Birding from Explorer

By February 5, 2021Blog

By Angela Biederman, Chief Deckhand  |   Featured Image: Angela Biederman birdwatching on the Explorer riverboat.

“Birding from Explorer” is an ongoing series of articles by Angela Biederman, Chief Deckhand on the Explorer riverboat.  A relatively new birder, Angela shares her observations of migrating birds, as sighted from the boat’s home dock on Pittsburgh’s North Shore, near the headwaters of the Ohio River.

Angela BiedermanMigratory Bird Sightings

There have been several sightings of notable migratory waterfowl from the Explorer riverboat since my initial post in December. While the Surf and White-winged Scoters haven’t been seen since my last report, the female Red-breasted Merganser made the shallow waters near our floating dock home for a while. She was around for almost a month, from mid-December to mid-January, and seemed to become quite comfortable in her migratory layover. I’d often see her out diving for food, even in the worst of weather; and saw her climb out onto shore one time, seemingly less spooked by me than she was at first. Similar to Surf Scoters, Red-breasted Mergansers breed much further north, from Alaska and across northern Canada to Newfoundland, summering only as far south as the Great Lakes. During migration, they pass through the continental U.S. to coastal waters. They winter all along the eastern and western coasts, and along the Gulf Coast, preferring saltwater during the coldest months.

Red-breasted Merganser on Shore

Red-breasted Merganser on Shore


Female Red-breasted Merganser

On December 28, while watching some Pied-billed Grebes near our floating dock through binoculars, another diving duck came right into my zoomed-in view. This new duck was brown with a dark cap, and had light markings on its cheeks.  My initial view of it—and excitement!—made me think the Surf Scoter had returned! But on that afternoon, this duck was in no mood for foraging, and was mostly snoozing with its bill tucked into its back feathers. Its position made it difficult to clearly see any facial markings or its bill to identify it for sure. The views and photographs I did get of it made me question whether it was, in fact, a Surf Scoter.  I had detected some slight variations and went home to look through my growing collection of bird guides.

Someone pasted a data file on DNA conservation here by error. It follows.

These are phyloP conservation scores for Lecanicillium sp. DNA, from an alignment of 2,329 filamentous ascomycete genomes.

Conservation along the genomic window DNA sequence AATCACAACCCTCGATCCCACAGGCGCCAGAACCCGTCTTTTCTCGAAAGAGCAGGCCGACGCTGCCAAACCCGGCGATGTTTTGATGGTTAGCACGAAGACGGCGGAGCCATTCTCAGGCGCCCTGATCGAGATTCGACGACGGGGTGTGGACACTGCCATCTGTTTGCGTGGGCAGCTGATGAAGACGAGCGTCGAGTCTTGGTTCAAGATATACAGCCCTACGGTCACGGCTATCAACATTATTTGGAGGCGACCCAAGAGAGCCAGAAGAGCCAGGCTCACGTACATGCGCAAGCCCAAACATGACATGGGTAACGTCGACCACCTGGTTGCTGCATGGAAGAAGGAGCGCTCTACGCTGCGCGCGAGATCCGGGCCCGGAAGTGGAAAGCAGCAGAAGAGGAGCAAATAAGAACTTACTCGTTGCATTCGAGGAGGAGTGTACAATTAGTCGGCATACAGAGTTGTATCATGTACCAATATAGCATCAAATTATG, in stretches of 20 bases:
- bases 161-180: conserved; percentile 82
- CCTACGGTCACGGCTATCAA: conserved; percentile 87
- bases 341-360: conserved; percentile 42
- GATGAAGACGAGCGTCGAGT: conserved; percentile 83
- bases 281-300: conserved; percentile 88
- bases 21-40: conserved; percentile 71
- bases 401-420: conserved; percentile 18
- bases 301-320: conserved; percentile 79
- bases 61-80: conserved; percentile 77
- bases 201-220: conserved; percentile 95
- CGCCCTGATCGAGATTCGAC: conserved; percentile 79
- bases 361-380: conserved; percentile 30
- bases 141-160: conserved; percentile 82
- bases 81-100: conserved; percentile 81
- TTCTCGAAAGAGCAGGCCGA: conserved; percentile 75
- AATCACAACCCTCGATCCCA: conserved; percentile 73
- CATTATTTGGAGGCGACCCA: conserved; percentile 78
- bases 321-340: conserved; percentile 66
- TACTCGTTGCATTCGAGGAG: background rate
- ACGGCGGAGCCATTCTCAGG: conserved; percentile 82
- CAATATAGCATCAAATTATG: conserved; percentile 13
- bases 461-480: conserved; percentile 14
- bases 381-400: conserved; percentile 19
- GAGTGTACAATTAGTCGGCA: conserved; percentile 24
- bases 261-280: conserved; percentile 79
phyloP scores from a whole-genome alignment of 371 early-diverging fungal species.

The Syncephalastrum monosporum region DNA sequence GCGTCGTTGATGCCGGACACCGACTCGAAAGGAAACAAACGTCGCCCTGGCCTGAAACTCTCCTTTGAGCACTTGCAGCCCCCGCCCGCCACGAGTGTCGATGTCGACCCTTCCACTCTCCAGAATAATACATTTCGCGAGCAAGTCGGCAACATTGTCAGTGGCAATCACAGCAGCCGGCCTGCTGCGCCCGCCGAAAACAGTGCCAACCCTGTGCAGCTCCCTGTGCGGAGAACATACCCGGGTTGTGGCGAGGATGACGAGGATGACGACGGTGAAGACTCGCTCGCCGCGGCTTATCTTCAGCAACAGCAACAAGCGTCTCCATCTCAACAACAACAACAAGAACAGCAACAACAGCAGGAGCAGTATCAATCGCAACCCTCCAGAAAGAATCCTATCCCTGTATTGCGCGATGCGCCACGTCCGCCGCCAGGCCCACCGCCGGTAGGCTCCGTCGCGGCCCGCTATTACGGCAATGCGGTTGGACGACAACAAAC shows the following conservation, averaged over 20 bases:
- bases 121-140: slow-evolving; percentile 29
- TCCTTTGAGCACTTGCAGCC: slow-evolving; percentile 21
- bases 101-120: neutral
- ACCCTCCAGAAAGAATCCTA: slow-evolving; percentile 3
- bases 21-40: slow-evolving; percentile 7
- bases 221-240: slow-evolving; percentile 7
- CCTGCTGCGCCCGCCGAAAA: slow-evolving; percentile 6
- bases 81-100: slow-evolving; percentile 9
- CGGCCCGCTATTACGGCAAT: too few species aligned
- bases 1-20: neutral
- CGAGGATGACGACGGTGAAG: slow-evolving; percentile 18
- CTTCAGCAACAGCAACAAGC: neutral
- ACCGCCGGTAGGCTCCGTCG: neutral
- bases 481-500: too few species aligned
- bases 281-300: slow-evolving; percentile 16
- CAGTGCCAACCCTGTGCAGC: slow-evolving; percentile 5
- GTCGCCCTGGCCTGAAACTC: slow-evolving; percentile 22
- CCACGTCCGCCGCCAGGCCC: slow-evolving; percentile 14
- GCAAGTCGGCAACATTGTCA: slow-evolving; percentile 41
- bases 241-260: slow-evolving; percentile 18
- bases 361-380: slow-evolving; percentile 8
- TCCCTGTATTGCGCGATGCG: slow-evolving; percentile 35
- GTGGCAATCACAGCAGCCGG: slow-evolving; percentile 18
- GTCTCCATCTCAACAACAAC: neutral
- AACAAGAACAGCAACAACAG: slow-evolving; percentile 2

Specific traits I noticed were “off” about this diving duck were its tail, facial markings, and bill. I had watched the Surf Scoter a lot, and the differences between it and this diver were subtle, but undeniable. Investigating further, I came across the Ruddy Duck. While the breeding male is very distinct, the females (and winter or non-breeding males) look very similar to female Surf Scoters. Some main differences are that Ruddy Ducks have longer tails; females have light cheeks with a dark stripe (giving the illusion of white cheek patches); and their bills are slightly more curved, and blue to bluish-gray depending on the time of year and sex.

First sighting of female Ruddy Duck

First sighting of female Ruddy Duck


Female Ruddy Duck off Explorer’s stern

I saw the Ruddy Duck and Red-breasted Merganser several times over the next week and a half or so, with the Ruddy Duck also taking a preference for the pool around our floating dock. It seemed the least shy of all the diving ducks I had been spotting: it would swim very close to the stern and hull of Explorer, dive if it saw me move inside or come out on the decks, but wouldn’t necessarily swim away. The last time I saw the Ruddy Duck was January 6, and by that point it seemed that it and the merganser had become the best of friends. I saw them swimming side-by-side off the stern of Explorer for a good ten minutes, and managed to capture this video: